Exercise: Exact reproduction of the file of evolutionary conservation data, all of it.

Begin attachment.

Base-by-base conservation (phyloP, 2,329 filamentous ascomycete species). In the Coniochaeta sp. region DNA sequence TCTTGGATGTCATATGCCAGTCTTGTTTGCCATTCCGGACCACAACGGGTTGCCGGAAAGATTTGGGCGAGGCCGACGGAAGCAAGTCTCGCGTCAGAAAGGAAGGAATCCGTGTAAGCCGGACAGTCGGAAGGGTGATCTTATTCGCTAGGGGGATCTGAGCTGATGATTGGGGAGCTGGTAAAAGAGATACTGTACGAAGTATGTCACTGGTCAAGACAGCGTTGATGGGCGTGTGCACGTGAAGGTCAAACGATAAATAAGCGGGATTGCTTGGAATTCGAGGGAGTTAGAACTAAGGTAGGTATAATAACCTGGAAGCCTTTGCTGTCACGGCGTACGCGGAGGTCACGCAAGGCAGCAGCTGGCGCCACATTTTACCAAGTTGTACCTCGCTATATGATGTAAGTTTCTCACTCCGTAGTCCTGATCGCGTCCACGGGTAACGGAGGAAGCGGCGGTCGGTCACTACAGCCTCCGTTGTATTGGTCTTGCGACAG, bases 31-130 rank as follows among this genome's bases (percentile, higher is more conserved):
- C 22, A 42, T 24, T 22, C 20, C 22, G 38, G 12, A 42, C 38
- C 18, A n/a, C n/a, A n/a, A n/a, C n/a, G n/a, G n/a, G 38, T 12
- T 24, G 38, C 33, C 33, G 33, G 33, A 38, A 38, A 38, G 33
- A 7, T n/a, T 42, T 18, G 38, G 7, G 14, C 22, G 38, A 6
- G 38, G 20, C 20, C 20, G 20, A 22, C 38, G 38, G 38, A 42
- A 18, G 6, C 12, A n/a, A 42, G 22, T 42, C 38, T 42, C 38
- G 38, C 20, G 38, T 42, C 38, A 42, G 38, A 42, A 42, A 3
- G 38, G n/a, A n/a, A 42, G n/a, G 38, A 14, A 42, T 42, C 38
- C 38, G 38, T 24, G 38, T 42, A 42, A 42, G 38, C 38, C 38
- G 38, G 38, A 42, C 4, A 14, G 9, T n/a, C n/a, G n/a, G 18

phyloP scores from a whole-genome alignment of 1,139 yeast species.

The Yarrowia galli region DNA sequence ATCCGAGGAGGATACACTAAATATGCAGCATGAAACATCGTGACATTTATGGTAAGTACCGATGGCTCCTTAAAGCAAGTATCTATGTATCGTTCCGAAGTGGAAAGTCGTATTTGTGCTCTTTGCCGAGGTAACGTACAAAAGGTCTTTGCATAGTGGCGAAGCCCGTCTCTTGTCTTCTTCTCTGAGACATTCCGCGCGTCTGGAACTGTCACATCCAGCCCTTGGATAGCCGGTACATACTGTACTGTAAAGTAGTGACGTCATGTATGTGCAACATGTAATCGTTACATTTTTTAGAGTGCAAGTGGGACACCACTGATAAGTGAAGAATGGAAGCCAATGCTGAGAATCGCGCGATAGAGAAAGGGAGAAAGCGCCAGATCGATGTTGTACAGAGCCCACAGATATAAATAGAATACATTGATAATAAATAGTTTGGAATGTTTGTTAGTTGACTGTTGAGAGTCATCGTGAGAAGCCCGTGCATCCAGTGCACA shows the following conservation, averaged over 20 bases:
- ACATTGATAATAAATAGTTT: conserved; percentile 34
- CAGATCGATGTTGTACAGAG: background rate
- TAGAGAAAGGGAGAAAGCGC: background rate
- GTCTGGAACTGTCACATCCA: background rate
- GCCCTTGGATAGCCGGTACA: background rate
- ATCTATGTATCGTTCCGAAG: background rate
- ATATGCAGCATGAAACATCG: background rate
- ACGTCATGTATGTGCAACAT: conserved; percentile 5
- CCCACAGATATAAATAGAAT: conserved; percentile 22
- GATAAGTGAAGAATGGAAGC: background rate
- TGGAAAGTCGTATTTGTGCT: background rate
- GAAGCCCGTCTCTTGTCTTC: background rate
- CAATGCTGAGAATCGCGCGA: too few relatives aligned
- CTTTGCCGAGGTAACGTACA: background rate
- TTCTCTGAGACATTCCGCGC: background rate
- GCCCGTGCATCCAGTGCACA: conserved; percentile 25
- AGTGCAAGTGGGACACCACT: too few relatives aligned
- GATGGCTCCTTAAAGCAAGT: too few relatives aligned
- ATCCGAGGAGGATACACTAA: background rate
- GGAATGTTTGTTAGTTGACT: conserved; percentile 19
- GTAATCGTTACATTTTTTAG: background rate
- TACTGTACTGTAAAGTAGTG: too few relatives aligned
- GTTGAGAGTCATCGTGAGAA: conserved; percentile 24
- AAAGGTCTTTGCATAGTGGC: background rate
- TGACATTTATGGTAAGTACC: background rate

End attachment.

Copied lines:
Base-by-base conservation (phyloP, 2,329 filamentous ascomycete species). In the Coniochaeta sp. region DNA sequence TCTTGGATGTCATATGCCAGTCTTGTTTGCCATTCCGGACCACAACGGGTTGCCGGAAAGATTTGGGCGAGGCCGACGGAAGCAAGTCTCGCGTCAGAAAGGAAGGAATCCGTGTAAGCCGGACAGTCGGAAGGGTGATCTTATTCGCTAGGGGGATCTGAGCTGATGATTGGGGAGCTGGTAAAAGAGATACTGTACGAAGTATGTCACTGGTCAAGACAGCGTTGATGGGCGTGTGCACGTGAAGGTCAAACGATAAATAAGCGGGATTGCTTGGAATTCGAGGGAGTTAGAACTAAGGTAGGTATAATAACCTGGAAGCCTTTGCTGTCACGGCGTACGCGGAGGTCACGCAAGGCAGCAGCTGGCGCCACATTTTACCAAGTTGTACCTCGCTATATGATGTAAGTTTCTCACTCCGTAGTCCTGATCGCGTCCACGGGTAACGGAGGAAGCGGCGGTCGGTCACTACAGCCTCCGTTGTATTGGTCTTGCGACAG, bases 31-130 rank as follows among this genome's bases (percentile, higher is more conserved):
- C 22, A 42, T 24, T 22, C 20, C 22, G 38, G 12, A 42, C 38
- C 18, A n/a, C n/a, A n/a, A n/a, C n/a, G n/a, G n/a, G 38, T 12
- T 24, G 38, C 33, C 33, G 33, G 33, A 38, A 38, A 38, G 33
- A 7, T n/a, T 42, T 18, G 38, G 7, G 14, C 22, G 38, A 6
- G 38, G 20, C 20, C 20, G 20, A 22, C 38, G 38, G 38, A 42
- A 18, G 6, C 12, A n/a, A 42, G 22, T 42, C 38, T 42, C 38
- G 38, C 20, G 38, T 42, C 38, A 42, G 38, A 42, A 42, A 3
- G 38, G n/a, A n/a, A 42, G n/a, G 38, A 14, A 42, T 42, C 38
- C 38, G 38, T 24, G 38, T 42, A 42, A 42, G 38, C 38, C 38
- G 38, G 38, A 42, C 4, A 14, G 9, T n/a, C n/a, G n/a, G 18

phyloP scores from a whole-genome alignment of 1,139 yeast species.

The Yarrowia galli region DNA sequence ATCCGAGGAGGATACACTAAATATGCAGCATGAAACATCGTGACATTTATGGTAAGTACCGATGGCTCCTTAAAGCAAGTATCTATGTATCGTTCCGAAGTGGAAAGTCGTATTTGTGCTCTTTGCCGAGGTAACGTACAAAAGGTCTTTGCATAGTGGCGAAGCCCGTCTCTTGTCTTCTTCTCTGAGACATTCCGCGCGTCTGGAACTGTCACATCCAGCCCTTGGATAGCCGGTACATACTGTACTGTAAAGTAGTGACGTCATGTATGTGCAACATGTAATCGTTACATTTTTTAGAGTGCAAGTGGGACACCACTGATAAGTGAAGAATGGAAGCCAATGCTGAGAATCGCGCGATAGAGAAAGGGAGAAAGCGCCAGATCGATGTTGTACAGAGCCCACAGATATAAATAGAATACATTGATAATAAATAGTTTGGAATGTTTGTTAGTTGACTGTTGAGAGTCATCGTGAGAAGCCCGTGCATCCAGTGCACA shows the following conservation, averaged over 20 bases:
- ACATTGATAATAAATAGTTT: conserved; percentile 34
- CAGATCGATGTTGTACAGAG: background rate
- TAGAGAAAGGGAGAAAGCGC: background rate
- GTCTGGAACTGTCACATCCA: background rate
- GCCCTTGGATAGCCGGTACA: background rate
- ATCTATGTATCGTTCCGAAG: background rate
- ATATGCAGCATGAAACATCG: background rate
- ACGTCATGTATGTGCAACAT: conserved; percentile 5
- CCCACAGATATAAATAGAAT: conserved; percentile 22
- GATAAGTGAAGAATGGAAGC: background rate
- TGGAAAGTCGTATTTGTGCT: background rate
- GAAGCCCGTCTCTTGTCTTC: background rate
- CAATGCTGAGAATCGCGCGA: too few relatives aligned
- CTTTGCCGAGGTAACGTACA: background rate
- TTCTCTGAGACATTCCGCGC: background rate
- GCCCGTGCATCCAGTGCACA: conserved; percentile 25
- AGTGCAAGTGGGACACCACT: too few relatives aligned
- GATGGCTCCTTAAAGCAAGT: too few relatives aligned
- ATCCGAGGAGGATACACTAA: background rate
- GGAATGTTTGTTAGTTGACT: conserved; percentile 19
- GTAATCGTTACATTTTTTAG: background rate
- TACTGTACTGTAAAGTAGTG: too few relatives aligned
- GTTGAGAGTCATCGTGAGAA: conserved; percentile 24
- AAAGGTCTTTGCATAGTGGC: background rate
- TGACATTTATGGTAAGTACC: background rate